Parenting from an empty cup

There’s no such thing as a perfect parent. So just focus on being a real one – Susan Stiffelman.

I don’t know about you, but my biggest parenting goofs have happened during moments when I had the least control over them.

A while ago, I attended a parenting class. I have shared my experiences here (Parenting 101). That class was a real game changer for me. It opened my eyes in ways that over 12 years of studying and practicing psychology had not accomplished. It birthed in me a passion and desire to work with and walk with parents going through different stages, phases and faces of life. I went into the class looking for tips and pointers on what I needed to do to be a better parent. When I completed the class, I was not a better parent. I was a better person. Rather than give me tips and pointers on what to do in order to produce the best behaved kids in the world, this class inspired in me a desire to focus on MYSELF.

That is why I am dedicating this post to focus on YOU. I know how easy it is to want the solutions that will get us the results we want in our children. I know that from the comments from last week, we sincerely want to know what we need to do to become better parents. And to hopefully reverse this trend of raising an Affluenza infested generation. That was my intention when I signed up for the parenting class. It didn’t take me long to realize that I was the focus of the class, not my child. You see, in my sessions with children, it usually takes me about 15 minutes to figure out whether or not I have the wrong client in front of me. And in most cases, I usually do. Through the struggles of the child, I often see a parent in distress, a parent in pain, a parent caught between a rock and a hard place. A parent in need of help. And a parent transferring their pain and frustrations, unknowingly, to the child now sitting in front of me.

So, it’s only fair that this process starts with YOU.

I have come to learn that most of our parenting is baggage driven. Heck. Most of how we do life is baggage driven. We just never get to realize that. During our parenting training sessions, one of the first exercises we do is to ‘go down memory lane’ and relive our childhood experiences. These are usually the most intense sessions we have. Talk about opening a can of worms! To put it mildly, there’s quite some pain tucked in there that we carry around and we are not even aware of. We have just perfected the art of masking our memories and painful experiences with our various roles, titles, activities, jobs and credentials; and we seem to be doing ‘just fine’.

Until life happens.

And the baggage comes tumbling out.

Life is broken and messy. And when (not if) life happens, it brings with it its own share of baggage. When baggage tumbles out, as parents, we are likely to do either of two things. Take out our frustration on our children, or let them get away with too much. When we take out our frustration on them, we are modelling to them how to deal with frustrations – by taking it out on others. When we let them get away with too much, we’re teaching them that rules are made to be broken. These are the small and subtle ways that we lose credibility over our children. We are no longer in charge. Perfect recipe for breeding Affluenza.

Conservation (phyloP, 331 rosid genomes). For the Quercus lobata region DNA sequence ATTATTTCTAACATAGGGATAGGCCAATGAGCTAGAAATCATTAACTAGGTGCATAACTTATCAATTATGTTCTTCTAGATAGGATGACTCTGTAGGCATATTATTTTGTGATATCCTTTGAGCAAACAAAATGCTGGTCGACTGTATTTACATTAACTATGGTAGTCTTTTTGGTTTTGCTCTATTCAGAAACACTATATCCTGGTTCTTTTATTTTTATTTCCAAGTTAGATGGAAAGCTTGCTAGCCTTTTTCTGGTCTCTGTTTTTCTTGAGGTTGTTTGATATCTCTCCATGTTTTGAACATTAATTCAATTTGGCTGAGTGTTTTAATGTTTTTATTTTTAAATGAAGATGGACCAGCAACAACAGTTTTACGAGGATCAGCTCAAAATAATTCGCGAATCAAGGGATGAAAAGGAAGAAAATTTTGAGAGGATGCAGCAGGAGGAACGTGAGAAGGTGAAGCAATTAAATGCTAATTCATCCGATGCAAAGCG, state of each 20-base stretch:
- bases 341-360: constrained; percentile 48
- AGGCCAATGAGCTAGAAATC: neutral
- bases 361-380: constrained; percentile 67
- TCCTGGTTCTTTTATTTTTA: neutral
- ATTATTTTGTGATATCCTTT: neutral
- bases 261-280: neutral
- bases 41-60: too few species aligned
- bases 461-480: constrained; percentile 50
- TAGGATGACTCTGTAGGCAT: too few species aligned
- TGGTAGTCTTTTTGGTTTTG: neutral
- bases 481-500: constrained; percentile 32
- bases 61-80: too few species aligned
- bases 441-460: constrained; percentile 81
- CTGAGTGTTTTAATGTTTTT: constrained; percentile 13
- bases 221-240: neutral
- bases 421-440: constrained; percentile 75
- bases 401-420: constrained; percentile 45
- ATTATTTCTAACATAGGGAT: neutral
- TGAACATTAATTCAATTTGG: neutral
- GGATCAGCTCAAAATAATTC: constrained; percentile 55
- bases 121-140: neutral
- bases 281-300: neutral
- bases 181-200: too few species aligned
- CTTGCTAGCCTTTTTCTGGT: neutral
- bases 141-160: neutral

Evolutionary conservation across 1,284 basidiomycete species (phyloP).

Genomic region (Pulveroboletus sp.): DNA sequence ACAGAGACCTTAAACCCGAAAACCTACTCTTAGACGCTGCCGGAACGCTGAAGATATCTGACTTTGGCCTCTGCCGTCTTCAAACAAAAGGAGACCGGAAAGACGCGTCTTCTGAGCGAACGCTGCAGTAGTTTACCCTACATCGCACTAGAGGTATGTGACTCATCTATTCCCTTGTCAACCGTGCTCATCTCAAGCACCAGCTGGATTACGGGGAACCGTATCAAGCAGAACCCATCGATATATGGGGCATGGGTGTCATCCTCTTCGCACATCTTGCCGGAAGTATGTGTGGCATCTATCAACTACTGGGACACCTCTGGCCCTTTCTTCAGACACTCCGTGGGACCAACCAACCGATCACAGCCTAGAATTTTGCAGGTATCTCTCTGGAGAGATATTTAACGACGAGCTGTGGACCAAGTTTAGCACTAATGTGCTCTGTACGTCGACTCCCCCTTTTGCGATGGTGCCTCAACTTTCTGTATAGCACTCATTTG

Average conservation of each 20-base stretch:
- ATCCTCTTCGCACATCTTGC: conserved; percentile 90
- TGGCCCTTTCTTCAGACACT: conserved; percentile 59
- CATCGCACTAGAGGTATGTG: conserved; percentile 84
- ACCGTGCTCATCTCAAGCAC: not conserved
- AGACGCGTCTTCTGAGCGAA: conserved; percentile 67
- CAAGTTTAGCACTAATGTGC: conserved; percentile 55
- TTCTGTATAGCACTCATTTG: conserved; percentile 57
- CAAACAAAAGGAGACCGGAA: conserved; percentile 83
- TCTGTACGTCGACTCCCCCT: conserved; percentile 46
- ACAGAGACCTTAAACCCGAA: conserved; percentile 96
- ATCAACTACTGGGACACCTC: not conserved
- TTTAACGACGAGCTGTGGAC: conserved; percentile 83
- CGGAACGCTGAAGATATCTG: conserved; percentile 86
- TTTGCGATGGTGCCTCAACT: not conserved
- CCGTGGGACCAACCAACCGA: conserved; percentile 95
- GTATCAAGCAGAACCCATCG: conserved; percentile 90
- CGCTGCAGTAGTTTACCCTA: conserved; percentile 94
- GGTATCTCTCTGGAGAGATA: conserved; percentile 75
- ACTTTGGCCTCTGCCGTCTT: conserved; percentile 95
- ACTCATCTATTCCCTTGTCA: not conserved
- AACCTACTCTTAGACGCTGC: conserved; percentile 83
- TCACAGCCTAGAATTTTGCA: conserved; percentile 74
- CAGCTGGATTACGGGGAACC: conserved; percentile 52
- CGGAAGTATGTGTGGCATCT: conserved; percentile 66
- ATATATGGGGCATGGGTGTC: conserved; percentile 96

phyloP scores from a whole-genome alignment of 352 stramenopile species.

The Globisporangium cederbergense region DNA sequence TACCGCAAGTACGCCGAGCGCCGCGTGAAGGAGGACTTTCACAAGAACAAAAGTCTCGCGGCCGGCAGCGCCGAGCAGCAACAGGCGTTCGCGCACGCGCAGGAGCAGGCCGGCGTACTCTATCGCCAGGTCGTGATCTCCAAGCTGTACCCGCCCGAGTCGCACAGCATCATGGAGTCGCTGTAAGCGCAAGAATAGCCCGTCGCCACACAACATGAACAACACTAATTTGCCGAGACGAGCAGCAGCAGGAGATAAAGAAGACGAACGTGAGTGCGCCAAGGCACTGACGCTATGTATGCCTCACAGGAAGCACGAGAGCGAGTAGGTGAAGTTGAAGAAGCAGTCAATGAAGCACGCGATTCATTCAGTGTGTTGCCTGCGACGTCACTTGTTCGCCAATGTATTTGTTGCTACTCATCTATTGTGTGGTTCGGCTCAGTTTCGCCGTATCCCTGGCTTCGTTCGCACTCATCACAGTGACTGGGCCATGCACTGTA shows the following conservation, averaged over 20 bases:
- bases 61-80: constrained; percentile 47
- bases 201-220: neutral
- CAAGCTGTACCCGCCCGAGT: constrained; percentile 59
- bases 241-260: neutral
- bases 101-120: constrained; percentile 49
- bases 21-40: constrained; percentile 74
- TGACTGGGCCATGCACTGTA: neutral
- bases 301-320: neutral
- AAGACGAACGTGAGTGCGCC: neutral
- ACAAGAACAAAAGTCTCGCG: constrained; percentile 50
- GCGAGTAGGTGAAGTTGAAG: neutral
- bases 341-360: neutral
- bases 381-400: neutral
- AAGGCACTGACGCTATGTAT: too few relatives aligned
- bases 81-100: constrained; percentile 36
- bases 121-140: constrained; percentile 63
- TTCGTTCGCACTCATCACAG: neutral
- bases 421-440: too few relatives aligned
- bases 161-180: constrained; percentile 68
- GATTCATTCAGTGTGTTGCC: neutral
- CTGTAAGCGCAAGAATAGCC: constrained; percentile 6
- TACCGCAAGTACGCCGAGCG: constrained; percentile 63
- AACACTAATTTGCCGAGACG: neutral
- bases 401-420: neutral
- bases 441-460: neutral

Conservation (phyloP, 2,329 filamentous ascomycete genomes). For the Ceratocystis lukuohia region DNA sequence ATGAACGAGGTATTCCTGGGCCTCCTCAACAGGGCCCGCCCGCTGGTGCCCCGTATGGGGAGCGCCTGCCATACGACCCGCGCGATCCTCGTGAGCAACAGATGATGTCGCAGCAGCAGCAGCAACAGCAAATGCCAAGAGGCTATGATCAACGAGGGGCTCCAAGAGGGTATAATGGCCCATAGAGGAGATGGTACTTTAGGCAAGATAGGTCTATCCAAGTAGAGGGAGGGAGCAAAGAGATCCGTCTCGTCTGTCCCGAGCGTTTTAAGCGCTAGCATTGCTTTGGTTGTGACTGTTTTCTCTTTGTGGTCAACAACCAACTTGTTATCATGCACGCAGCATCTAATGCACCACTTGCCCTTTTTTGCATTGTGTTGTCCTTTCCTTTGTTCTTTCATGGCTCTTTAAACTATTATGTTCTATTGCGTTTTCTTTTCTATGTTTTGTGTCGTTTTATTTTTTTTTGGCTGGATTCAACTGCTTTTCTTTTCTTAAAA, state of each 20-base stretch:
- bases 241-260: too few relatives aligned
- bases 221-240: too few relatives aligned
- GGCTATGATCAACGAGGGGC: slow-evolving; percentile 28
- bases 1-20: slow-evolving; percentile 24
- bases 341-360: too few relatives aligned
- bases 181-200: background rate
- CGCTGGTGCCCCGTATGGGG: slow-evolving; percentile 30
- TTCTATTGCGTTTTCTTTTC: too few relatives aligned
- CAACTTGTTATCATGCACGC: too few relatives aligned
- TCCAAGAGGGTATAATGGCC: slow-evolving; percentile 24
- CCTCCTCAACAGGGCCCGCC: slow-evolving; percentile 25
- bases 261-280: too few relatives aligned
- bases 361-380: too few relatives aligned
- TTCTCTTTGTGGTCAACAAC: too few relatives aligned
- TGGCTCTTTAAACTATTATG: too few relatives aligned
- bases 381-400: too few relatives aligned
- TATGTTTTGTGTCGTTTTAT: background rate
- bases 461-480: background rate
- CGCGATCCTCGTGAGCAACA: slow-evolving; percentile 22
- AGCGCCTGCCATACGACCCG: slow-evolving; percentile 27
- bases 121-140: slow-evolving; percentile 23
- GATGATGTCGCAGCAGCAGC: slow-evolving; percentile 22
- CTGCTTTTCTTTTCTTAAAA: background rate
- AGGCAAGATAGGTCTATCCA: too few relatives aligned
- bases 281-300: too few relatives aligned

So…I invite us to do some self-reflection. And am not talking about over-analyzing yourself. But let’s be real here. Do you find yourself frequently yelling, snapping, overreacting, or in serious power-struggles with your children? Have you ever made regrettable decisions in your discipline? Like having an intense ‘session’ with your strong-willed child that left you wondering if you had ruined him for life? Have you let your child get away with one-too many broken rules, simply because you did not have the heart to do anything about it? Have you ever stopped to ask yourself where all that came from? Granted, we DO have our occasional moments when we lose it with our kids. I think we all are entitled to a couple of those episodes. But when it becomes the norm rather than the exception, we really need to step back and do some serious self-reflection. Trust me, I had to do that. I had to step back and make a very conscious decision to process my space so that I could be fully present for my son. It was not an easy decision.

So, what’s your baggage? Baggage is something that you are carrying that you shouldn’t. Baggage could either be past or ongoing. Either way, it is important that we start the process of ‘processing’ our baggage in order to be fully present for our children. You cannot effectively parent from a place of unresolved pain. Because pain will always find a way to express itself. And in many cases, our children become the soft targets through which we express our pain.

When you are in an airplane, just before take-off, the flight attendant goes over a couple of instructions, which often includes, ‘If you are travelling with a child or someone who requires assistance, secure your oxygen mask on first, and then assist the other person’.

Is your oxygen mask in place? What do you need to sort out? How are you handling life pressures? Do you need help? Are you squeezed dry and emotionally exhausted? Do you have a support system?

You do not need to be a perfect parent. Just be a real one.

If you would like to continue with this conversation on ‘baggage-free’ parenting, you can check us out at



2 thoughts on “Parenting from an empty cup

Add yours

  1. Thanks Carolyne: To truly and honestly self evaluate is not easy. especially if we have to acknowledge our own inadequacies. To first find our own oxygen mask then put it on before putting one on a child is the real test of self evaluation.

    Liked by 1 person

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